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Can consulting be designed, packaged and sold as a product?

As a consultant, the golden rule that I learnt was to clearly understand the customer’s requirement before assuming a solution; No customer’s requirement is the same; Use analytical reasoning to solve the problem. In fact, the solution will come as you go about detailing the requirements along with problems and operating landscape.

Then there is the dimension of technology related consulting where a tool assumes a pivotal rule and the consulting solution is designed around it. There are two layers to this kind of consulting often defined by the design of the tool. Firstly, there is basic architecture of the tool which will demand certain pre-requisites in the form of information on processes or needs as input, which is mostly defined. Consulting in this case is based on enabling the deployment of this tool. Secondly, these tools support some business requirement/process. The alignment of processes or requirements is first made with the strategic goals and then the tool is leveraged as a platform which enables or optimizes such processes. This essay has been limited to the aspects of technology related to consulting.

In the limited span I have been in the consulting domain, some peculiarities I noticed were;

  • Companies which develop and market these tools are progressively moving towards easy deployment. More like plug and play!
  • Consulting companies are still required to support the deployment of these tools as internal ITs are still unable to get a grip on the plug and play features.
  • Sales of either kind of companies are leveraging each other to achieve their sales targets. Some large consulting companies (deployment champions, as I would like to call them) have a deep rooted relationship with heavy mining. Smaller consulting companies (deployment experts) are aligning with large product companies to pile on to the pull of these products.
  • Consulting, going by the initial golden rule of mapping a solution with requirements, has now become very limited in scope. Almost like commoditization of consulting, both in terms of customer’s expectations and seller’s service offerings.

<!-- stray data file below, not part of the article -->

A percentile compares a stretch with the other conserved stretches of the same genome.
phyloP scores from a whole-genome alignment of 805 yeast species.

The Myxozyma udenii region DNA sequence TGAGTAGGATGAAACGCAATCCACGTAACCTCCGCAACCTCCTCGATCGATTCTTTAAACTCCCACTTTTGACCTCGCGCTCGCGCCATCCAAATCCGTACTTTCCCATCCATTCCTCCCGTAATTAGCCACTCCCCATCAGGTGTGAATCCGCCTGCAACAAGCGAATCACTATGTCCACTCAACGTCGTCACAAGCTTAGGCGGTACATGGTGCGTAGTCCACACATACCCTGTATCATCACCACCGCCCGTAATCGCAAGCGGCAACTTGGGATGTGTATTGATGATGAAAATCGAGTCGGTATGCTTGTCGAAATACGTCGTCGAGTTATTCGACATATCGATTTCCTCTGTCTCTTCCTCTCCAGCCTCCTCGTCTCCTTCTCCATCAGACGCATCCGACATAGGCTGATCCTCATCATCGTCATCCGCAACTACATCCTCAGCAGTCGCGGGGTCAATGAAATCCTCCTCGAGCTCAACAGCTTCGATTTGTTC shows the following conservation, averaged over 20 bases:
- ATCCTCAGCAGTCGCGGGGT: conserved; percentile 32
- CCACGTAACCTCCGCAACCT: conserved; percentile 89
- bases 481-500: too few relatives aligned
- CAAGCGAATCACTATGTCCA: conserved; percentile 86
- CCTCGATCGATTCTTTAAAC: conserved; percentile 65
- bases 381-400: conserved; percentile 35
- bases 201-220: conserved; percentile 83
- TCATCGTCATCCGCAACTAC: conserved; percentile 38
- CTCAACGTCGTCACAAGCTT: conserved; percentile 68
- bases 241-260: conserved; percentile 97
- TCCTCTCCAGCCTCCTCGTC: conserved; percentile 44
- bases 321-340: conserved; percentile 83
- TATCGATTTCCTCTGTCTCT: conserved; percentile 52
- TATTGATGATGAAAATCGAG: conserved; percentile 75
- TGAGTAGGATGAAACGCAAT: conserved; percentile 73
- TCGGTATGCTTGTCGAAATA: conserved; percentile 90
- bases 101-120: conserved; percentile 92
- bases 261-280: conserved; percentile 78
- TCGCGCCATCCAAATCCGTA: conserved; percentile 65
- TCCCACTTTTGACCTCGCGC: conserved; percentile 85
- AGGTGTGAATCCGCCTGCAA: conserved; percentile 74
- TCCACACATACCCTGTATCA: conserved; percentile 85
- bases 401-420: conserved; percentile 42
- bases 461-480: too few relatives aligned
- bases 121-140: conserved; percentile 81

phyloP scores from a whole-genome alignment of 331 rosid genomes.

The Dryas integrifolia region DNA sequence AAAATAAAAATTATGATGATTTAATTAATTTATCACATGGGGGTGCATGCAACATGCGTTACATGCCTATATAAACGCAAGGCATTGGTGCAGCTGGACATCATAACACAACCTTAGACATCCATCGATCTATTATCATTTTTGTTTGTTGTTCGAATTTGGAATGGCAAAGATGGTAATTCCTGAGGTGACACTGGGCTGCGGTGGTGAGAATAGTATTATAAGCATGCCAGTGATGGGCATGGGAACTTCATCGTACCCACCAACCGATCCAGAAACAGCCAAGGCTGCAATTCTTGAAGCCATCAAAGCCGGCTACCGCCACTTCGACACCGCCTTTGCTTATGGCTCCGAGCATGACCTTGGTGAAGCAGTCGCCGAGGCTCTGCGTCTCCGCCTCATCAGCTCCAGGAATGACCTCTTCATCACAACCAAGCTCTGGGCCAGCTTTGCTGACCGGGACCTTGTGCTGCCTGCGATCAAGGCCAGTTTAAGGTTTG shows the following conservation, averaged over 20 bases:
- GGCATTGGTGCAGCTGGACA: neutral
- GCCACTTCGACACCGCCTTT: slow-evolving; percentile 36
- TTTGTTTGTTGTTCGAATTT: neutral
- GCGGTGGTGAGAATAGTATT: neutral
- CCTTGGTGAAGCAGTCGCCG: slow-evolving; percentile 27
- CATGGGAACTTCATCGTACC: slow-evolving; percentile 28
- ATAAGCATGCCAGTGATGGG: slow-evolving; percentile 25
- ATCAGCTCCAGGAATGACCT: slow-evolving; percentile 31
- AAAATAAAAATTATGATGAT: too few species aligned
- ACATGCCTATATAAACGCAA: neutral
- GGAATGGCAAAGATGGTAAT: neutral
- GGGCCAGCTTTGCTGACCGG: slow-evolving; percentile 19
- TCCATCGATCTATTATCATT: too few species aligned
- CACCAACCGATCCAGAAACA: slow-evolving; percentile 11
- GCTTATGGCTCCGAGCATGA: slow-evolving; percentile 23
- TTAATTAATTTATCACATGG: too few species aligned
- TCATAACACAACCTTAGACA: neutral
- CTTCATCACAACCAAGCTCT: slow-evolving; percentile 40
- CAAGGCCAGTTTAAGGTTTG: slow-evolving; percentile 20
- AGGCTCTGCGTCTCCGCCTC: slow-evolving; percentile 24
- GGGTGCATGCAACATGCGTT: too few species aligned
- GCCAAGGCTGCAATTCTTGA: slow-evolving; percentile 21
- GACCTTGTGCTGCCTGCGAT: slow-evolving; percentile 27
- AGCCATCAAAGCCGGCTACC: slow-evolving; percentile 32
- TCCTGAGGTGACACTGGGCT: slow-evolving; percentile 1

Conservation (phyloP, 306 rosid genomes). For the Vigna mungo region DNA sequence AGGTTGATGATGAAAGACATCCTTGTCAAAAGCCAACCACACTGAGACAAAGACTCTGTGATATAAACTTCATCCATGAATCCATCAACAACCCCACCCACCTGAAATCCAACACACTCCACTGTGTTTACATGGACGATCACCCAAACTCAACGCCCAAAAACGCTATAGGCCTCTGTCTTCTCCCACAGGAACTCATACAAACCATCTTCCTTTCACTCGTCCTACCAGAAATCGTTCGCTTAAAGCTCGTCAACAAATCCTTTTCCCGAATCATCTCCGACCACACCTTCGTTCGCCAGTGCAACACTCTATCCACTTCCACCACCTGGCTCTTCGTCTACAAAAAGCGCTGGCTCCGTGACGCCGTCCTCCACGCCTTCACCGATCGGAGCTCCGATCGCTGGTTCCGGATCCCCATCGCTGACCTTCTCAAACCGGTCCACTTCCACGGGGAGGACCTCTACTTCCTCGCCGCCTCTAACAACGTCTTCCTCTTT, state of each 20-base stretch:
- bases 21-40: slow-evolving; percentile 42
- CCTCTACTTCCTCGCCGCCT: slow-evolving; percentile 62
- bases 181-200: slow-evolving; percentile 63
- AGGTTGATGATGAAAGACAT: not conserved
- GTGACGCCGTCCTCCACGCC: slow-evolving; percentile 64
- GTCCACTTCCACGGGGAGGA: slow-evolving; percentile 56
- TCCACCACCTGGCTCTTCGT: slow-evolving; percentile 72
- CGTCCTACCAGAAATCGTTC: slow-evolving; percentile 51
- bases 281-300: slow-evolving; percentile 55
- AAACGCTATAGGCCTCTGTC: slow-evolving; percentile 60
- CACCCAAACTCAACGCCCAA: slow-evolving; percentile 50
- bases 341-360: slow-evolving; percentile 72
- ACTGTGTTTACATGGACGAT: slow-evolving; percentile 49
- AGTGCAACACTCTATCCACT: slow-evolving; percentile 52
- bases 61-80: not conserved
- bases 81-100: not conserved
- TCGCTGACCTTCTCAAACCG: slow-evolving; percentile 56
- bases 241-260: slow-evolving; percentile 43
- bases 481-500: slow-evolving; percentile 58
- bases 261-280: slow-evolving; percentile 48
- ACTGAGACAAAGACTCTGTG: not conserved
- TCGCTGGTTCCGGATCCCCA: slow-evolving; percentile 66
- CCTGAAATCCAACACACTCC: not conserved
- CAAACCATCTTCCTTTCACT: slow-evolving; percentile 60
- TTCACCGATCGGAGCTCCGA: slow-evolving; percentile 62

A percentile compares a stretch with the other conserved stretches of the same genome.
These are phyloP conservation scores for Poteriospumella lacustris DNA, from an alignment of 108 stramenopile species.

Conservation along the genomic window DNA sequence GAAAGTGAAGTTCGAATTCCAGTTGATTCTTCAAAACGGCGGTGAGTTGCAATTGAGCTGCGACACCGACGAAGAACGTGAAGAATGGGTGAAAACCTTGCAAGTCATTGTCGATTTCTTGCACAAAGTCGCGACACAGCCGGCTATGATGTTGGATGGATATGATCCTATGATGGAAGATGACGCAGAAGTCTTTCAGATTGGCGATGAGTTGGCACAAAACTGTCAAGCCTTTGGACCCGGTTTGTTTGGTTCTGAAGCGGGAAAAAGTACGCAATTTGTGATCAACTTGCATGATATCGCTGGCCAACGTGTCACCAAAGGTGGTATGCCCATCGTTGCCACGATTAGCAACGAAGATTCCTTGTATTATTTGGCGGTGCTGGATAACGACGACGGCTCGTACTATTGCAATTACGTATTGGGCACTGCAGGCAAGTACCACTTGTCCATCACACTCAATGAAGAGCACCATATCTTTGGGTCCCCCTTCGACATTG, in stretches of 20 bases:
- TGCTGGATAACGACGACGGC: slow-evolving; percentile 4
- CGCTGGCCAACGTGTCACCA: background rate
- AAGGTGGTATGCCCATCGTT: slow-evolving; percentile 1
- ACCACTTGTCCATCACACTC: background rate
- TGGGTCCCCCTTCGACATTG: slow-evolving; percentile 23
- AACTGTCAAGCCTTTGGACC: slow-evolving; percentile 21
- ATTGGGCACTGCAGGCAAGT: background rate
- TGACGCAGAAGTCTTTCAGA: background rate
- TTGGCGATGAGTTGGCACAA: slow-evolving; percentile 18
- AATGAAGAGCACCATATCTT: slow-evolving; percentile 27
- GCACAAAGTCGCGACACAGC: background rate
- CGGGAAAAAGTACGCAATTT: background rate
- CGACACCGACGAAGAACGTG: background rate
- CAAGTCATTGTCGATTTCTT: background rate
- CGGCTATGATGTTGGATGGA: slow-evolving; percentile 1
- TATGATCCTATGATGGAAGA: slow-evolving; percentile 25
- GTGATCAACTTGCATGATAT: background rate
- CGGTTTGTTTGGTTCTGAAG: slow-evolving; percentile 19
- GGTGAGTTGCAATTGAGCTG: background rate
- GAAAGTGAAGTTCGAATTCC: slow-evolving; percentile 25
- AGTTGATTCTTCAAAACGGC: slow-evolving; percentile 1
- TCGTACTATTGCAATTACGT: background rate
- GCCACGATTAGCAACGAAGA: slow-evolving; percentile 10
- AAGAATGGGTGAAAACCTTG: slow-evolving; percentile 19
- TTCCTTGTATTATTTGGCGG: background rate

• Then there are companies which are partly developing their own solution while servicing products from competing companies.
  • Relevance of best practices as a term used for marketing along with service delivery baseline as part of the offering has become a must have within your line-up.

Based on observation, an immediate glance would indicate that this part of consulting/product mixture business is maturing.  A sign of ideas which were new and susceptible 10-15 years back, have now reached a point of validation. This commoditization reflects the awareness around the service delivery mechanisms that customers carry an assumption of. One can easily infer that, packaging a service around the tool has a clear cut success formula and does not require much effort or inventions. This should be a good base for designing, packaging and selling a consulting offering just like a product, right?

I have a few a concerns, though.

Let me begin with challenging the success formula of packaging a consulting service. As I pointed out earlier, customers are aware of what to expect from a consulting service. This methodology still has to stand the trial of its realized benefits. As a consultant, I would like to make a case, about the great processes I helped in setting up, the successful deployments I helped to achieve. But, have these processes, benefited the customer? Is the customer educated enough to identify the actual benefit, in his business case?

Another defense mechanism that I have developed in my experience is to stay within the boundaries of best practices. These two words are used so beautifully as defense by most consultants.  In my opinion best practices are best used by research companies as a catch phrase to sound relevant. Even two similar companies may not subscribe to a single set of best practices assuming both of them are striving to achieve similar goals. It clearly goes against the basic tenets of entrepreneurship. Enterprise, as I know, exists in the market place to fill a certain unique gap. Practices certainly cannot be so generic if one goes by this definition of enterprise.